SARB governor says SA recession unlikely, but growth still too low to cut unemployment
SA Reserve Bank governor Lesetja Kganyago does not believe that SA will slump into a recession, but warned that constrained GDP growth would not bring down the country’s high unemployment rate.
The central bank governor on Friday delivered an address at SARB’s Annual General Meeting in Pretoria.
Kganyago said that confidence surrounding the election of Cyril Ramaphosa as SA president in February – as measured by higher consumer confidence metrics and a strengthening rand – had not translated into a short-term boost for actual growth.
In the first quarter of 2018 the economy contracted by 2.2%, after its somewhat unexpected 3.1% increase in the last quarter of 2017. A second successive negative is unlikely, he said.
“At this stage, the high-frequency data for the second quarter indicate that a modest improvement is likely in the quarter, and the South African Reserve Bank does not expect a second consecutive quarter of contraction.”
Economists view two successive quarters of negative economic growth as a technical recession. A technical recession would come as a blow to Ramaphosa as he seeks to sell his ‘new dawn’ of economic opportunities to investors.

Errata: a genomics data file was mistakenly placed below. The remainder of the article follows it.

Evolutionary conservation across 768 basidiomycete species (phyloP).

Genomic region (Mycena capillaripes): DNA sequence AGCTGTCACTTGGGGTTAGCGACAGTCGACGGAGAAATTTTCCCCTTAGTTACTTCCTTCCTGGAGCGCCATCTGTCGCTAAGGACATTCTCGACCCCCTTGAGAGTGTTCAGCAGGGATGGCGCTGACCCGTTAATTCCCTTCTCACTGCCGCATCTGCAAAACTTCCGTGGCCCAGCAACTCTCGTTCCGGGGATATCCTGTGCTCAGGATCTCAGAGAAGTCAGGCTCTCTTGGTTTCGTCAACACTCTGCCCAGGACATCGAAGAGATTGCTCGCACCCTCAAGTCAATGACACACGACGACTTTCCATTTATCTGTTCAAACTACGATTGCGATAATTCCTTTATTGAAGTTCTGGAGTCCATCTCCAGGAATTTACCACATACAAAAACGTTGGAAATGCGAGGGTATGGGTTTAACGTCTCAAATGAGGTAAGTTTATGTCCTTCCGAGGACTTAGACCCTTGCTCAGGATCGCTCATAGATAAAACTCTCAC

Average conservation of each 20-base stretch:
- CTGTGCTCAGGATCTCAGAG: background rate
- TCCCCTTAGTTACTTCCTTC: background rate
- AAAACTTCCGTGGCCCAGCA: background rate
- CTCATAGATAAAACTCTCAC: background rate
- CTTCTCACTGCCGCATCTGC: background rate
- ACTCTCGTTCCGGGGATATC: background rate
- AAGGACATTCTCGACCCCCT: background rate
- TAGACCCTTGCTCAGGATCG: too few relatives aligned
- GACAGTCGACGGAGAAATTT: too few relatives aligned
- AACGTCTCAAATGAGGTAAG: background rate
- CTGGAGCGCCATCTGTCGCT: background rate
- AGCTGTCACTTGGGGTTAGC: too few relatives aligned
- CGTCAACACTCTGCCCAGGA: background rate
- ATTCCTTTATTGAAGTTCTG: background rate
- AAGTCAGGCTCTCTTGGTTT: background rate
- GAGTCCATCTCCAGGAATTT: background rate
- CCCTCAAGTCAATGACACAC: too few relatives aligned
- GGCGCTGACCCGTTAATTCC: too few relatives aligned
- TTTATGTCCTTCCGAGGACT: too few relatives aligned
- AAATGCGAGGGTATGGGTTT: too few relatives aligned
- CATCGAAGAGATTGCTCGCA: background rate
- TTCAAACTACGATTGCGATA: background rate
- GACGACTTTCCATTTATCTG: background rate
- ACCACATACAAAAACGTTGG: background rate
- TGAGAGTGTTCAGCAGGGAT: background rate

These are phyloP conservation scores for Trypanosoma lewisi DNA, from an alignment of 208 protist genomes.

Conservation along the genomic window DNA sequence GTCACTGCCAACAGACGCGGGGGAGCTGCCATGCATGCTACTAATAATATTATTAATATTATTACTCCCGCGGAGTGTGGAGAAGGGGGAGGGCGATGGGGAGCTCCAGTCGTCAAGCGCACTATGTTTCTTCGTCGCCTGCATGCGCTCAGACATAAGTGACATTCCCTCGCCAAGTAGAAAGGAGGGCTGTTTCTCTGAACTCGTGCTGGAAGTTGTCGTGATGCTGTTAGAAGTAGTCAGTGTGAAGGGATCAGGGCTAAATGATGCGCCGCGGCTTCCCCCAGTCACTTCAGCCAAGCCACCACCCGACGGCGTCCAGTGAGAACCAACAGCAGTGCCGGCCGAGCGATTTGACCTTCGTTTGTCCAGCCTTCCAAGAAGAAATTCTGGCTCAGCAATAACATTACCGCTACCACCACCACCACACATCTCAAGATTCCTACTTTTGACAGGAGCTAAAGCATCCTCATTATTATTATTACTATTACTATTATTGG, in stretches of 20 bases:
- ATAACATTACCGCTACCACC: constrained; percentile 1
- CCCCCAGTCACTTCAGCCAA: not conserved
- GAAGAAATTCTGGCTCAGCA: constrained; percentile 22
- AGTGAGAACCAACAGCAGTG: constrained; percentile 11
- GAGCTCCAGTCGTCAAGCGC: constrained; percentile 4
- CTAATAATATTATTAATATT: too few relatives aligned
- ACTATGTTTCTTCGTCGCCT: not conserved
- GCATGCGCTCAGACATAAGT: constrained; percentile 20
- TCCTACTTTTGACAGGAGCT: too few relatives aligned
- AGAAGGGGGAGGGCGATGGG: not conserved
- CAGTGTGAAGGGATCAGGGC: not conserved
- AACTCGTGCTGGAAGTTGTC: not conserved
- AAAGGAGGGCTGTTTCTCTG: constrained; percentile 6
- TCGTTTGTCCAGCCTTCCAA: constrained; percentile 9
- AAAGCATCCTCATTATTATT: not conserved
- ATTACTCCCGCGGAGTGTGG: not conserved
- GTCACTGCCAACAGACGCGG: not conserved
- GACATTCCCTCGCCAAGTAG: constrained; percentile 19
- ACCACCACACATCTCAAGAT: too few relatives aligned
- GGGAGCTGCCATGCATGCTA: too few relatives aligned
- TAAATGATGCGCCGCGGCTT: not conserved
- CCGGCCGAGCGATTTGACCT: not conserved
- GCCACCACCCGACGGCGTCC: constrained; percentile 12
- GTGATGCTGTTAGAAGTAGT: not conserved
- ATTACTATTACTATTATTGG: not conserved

No impact on unemployment
The governor said that, while a technical recession was unlikely, growth would still remain relatively subdued.
“… a reassessment of the growth outlook has resulted in a downward revision to the SARB’s gross domestic product growth forecast for 2018, from 1.7% to 1.2%." Growth of 1.9% is expected in 2019, while the forecast for 2020 remains unchanged at 2.0%.
“At these growth levels, we cannot expect to make appreciable inroads into the unemployment problem of the country,” he said.
Kganyago said forecasts suggest that inflation will average 4.8% in 2018. This is expected to increase to 5.6% and 5.4% in 2018 and 2019.
“This upward drift will not help in our quest to get inflation and inflation expectations anchored closer to the midpoint of the target range.”
The governor also spoke about the mandate of the central bank, in the wake of calls for its nationalisation, including by the ANC.
"The issue of the mandate of the SARB is often confused with the proposed nationalisation of the SARB. Some proponents of nationalisation believe, erroneously, that such a move would facilitate a change in our mandate."
He said it was incorrect to say that the SARB operates in the interest of private shareholders.
"This is definitely not the case. We act in the interest of the economy as a whole, guided by our mandates, and we do not favour any particular interest group or groups."
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